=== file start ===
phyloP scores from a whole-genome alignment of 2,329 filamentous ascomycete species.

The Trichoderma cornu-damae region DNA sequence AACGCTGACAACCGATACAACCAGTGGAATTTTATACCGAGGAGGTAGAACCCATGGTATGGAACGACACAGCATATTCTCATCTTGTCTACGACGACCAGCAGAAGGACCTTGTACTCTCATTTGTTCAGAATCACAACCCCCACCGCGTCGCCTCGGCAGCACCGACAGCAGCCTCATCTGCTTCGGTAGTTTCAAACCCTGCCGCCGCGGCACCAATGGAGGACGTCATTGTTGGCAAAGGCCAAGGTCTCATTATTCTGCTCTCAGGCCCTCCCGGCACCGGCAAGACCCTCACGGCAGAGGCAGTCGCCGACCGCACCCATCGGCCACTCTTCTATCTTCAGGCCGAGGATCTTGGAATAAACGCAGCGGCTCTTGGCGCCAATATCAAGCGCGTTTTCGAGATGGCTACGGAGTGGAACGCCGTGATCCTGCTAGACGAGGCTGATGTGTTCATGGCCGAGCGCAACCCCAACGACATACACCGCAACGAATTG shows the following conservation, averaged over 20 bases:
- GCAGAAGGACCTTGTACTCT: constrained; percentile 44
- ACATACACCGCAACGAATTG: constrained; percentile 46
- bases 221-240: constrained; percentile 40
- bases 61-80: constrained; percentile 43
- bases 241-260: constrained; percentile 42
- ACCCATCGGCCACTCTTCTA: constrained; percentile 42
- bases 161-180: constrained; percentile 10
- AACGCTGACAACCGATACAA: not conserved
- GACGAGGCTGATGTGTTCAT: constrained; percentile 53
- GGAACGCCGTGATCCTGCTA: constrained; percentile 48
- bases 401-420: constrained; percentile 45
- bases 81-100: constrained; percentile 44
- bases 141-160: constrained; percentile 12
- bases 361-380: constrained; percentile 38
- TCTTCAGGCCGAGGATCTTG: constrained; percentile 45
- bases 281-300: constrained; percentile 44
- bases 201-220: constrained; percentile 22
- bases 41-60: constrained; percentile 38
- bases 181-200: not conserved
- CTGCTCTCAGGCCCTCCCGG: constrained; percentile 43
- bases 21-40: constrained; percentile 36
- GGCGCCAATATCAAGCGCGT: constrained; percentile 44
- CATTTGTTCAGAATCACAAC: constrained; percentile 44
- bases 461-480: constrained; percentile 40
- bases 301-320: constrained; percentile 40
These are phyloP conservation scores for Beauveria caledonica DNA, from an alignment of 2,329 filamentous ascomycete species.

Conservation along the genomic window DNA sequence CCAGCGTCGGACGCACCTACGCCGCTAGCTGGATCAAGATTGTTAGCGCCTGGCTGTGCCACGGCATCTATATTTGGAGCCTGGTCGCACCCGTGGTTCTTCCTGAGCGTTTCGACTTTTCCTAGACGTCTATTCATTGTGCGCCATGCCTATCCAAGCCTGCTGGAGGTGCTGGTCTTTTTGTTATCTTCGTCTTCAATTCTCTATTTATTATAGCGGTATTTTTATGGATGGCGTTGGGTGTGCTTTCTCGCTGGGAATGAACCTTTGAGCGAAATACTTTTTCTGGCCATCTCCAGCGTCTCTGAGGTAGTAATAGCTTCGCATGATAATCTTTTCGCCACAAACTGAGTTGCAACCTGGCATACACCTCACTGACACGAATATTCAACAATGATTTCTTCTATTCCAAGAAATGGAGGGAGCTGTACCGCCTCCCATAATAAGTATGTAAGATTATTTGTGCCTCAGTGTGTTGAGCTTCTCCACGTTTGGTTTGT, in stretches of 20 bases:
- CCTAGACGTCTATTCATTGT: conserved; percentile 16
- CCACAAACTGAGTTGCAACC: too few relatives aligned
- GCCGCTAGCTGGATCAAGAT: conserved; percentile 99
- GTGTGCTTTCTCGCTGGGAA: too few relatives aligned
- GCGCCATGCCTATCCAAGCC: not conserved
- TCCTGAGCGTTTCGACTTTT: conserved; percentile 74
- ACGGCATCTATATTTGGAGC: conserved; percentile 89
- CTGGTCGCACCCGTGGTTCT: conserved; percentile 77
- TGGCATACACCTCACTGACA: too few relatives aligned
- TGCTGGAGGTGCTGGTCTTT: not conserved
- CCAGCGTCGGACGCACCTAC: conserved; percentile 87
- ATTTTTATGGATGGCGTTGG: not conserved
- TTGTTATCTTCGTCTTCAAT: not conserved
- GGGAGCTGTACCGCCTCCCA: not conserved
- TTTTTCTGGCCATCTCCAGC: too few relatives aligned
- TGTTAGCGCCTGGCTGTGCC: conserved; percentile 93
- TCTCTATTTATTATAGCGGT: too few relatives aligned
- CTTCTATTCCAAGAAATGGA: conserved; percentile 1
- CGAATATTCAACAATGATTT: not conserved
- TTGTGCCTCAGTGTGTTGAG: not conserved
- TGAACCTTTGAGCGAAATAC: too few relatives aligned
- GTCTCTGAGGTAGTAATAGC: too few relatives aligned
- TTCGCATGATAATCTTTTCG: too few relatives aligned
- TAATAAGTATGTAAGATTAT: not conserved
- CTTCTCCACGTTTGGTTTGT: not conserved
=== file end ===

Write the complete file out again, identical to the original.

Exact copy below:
phyloP scores from a whole-genome alignment of 2,329 filamentous ascomycete species.

The Trichoderma cornu-damae region DNA sequence AACGCTGACAACCGATACAACCAGTGGAATTTTATACCGAGGAGGTAGAACCCATGGTATGGAACGACACAGCATATTCTCATCTTGTCTACGACGACCAGCAGAAGGACCTTGTACTCTCATTTGTTCAGAATCACAACCCCCACCGCGTCGCCTCGGCAGCACCGACAGCAGCCTCATCTGCTTCGGTAGTTTCAAACCCTGCCGCCGCGGCACCAATGGAGGACGTCATTGTTGGCAAAGGCCAAGGTCTCATTATTCTGCTCTCAGGCCCTCCCGGCACCGGCAAGACCCTCACGGCAGAGGCAGTCGCCGACCGCACCCATCGGCCACTCTTCTATCTTCAGGCCGAGGATCTTGGAATAAACGCAGCGGCTCTTGGCGCCAATATCAAGCGCGTTTTCGAGATGGCTACGGAGTGGAACGCCGTGATCCTGCTAGACGAGGCTGATGTGTTCATGGCCGAGCGCAACCCCAACGACATACACCGCAACGAATTG shows the following conservation, averaged over 20 bases:
- GCAGAAGGACCTTGTACTCT: constrained; percentile 44
- ACATACACCGCAACGAATTG: constrained; percentile 46
- bases 221-240: constrained; percentile 40
- bases 61-80: constrained; percentile 43
- bases 241-260: constrained; percentile 42
- ACCCATCGGCCACTCTTCTA: constrained; percentile 42
- bases 161-180: constrained; percentile 10
- AACGCTGACAACCGATACAA: not conserved
- GACGAGGCTGATGTGTTCAT: constrained; percentile 53
- GGAACGCCGTGATCCTGCTA: constrained; percentile 48
- bases 401-420: constrained; percentile 45
- bases 81-100: constrained; percentile 44
- bases 141-160: constrained; percentile 12
- bases 361-380: constrained; percentile 38
- TCTTCAGGCCGAGGATCTTG: constrained; percentile 45
- bases 281-300: constrained; percentile 44
- bases 201-220: constrained; percentile 22
- bases 41-60: constrained; percentile 38
- bases 181-200: not conserved
- CTGCTCTCAGGCCCTCCCGG: constrained; percentile 43
- bases 21-40: constrained; percentile 36
- GGCGCCAATATCAAGCGCGT: constrained; percentile 44
- CATTTGTTCAGAATCACAAC: constrained; percentile 44
- bases 461-480: constrained; percentile 40
- bases 301-320: constrained; percentile 40
These are phyloP conservation scores for Beauveria caledonica DNA, from an alignment of 2,329 filamentous ascomycete species.

Conservation along the genomic window DNA sequence CCAGCGTCGGACGCACCTACGCCGCTAGCTGGATCAAGATTGTTAGCGCCTGGCTGTGCCACGGCATCTATATTTGGAGCCTGGTCGCACCCGTGGTTCTTCCTGAGCGTTTCGACTTTTCCTAGACGTCTATTCATTGTGCGCCATGCCTATCCAAGCCTGCTGGAGGTGCTGGTCTTTTTGTTATCTTCGTCTTCAATTCTCTATTTATTATAGCGGTATTTTTATGGATGGCGTTGGGTGTGCTTTCTCGCTGGGAATGAACCTTTGAGCGAAATACTTTTTCTGGCCATCTCCAGCGTCTCTGAGGTAGTAATAGCTTCGCATGATAATCTTTTCGCCACAAACTGAGTTGCAACCTGGCATACACCTCACTGACACGAATATTCAACAATGATTTCTTCTATTCCAAGAAATGGAGGGAGCTGTACCGCCTCCCATAATAAGTATGTAAGATTATTTGTGCCTCAGTGTGTTGAGCTTCTCCACGTTTGGTTTGT, in stretches of 20 bases:
- CCTAGACGTCTATTCATTGT: conserved; percentile 16
- CCACAAACTGAGTTGCAACC: too few relatives aligned
- GCCGCTAGCTGGATCAAGAT: conserved; percentile 99
- GTGTGCTTTCTCGCTGGGAA: too few relatives aligned
- GCGCCATGCCTATCCAAGCC: not conserved
- TCCTGAGCGTTTCGACTTTT: conserved; percentile 74
- ACGGCATCTATATTTGGAGC: conserved; percentile 89
- CTGGTCGCACCCGTGGTTCT: conserved; percentile 77
- TGGCATACACCTCACTGACA: too few relatives aligned
- TGCTGGAGGTGCTGGTCTTT: not conserved
- CCAGCGTCGGACGCACCTAC: conserved; percentile 87
- ATTTTTATGGATGGCGTTGG: not conserved
- TTGTTATCTTCGTCTTCAAT: not conserved
- GGGAGCTGTACCGCCTCCCA: not conserved
- TTTTTCTGGCCATCTCCAGC: too few relatives aligned
- TGTTAGCGCCTGGCTGTGCC: conserved; percentile 93
- TCTCTATTTATTATAGCGGT: too few relatives aligned
- CTTCTATTCCAAGAAATGGA: conserved; percentile 1
- CGAATATTCAACAATGATTT: not conserved
- TTGTGCCTCAGTGTGTTGAG: not conserved
- TGAACCTTTGAGCGAAATAC: too few relatives aligned
- GTCTCTGAGGTAGTAATAGC: too few relatives aligned
- TTCGCATGATAATCTTTTCG: too few relatives aligned
- TAATAAGTATGTAAGATTAT: not conserved
- CTTCTCCACGTTTGGTTTGT: not conserved